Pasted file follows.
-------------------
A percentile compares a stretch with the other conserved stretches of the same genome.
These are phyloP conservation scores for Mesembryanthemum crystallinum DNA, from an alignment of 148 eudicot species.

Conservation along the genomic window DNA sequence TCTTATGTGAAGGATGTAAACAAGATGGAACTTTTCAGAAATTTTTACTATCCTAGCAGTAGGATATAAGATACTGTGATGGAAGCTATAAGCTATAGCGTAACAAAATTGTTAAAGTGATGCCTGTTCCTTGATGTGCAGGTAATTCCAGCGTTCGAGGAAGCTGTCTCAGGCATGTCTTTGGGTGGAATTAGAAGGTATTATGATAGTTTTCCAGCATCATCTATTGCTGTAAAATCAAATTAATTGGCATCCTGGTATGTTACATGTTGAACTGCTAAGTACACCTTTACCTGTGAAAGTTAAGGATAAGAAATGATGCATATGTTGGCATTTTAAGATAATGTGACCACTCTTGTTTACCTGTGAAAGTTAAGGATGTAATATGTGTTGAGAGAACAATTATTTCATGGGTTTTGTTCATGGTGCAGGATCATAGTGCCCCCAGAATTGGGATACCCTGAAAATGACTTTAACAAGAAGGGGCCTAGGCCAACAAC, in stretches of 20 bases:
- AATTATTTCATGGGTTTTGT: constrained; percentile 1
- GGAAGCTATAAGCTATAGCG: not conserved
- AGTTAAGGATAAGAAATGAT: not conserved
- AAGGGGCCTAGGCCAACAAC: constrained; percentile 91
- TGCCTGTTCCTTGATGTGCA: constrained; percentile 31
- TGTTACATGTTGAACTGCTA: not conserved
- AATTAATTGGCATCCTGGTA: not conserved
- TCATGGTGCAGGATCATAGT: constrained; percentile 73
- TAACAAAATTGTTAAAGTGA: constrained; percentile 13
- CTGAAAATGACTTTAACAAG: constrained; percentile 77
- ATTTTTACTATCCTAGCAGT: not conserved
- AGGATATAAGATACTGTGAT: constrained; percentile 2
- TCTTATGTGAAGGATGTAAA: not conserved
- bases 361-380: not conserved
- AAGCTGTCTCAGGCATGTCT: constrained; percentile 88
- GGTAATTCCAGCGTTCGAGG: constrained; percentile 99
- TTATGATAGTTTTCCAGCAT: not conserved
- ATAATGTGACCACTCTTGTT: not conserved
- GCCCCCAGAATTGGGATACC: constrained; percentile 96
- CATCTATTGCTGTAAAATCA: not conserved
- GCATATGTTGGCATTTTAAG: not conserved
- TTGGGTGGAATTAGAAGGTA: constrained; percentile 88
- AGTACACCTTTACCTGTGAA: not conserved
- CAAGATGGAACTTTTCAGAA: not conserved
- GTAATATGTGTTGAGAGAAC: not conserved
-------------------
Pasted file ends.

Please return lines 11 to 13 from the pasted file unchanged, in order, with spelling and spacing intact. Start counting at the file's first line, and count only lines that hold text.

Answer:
- TCATGGTGCAGGATCATAGT: constrained; percentile 73
- TAACAAAATTGTTAAAGTGA: constrained; percentile 13
- CTGAAAATGACTTTAACAAG: constrained; percentile 77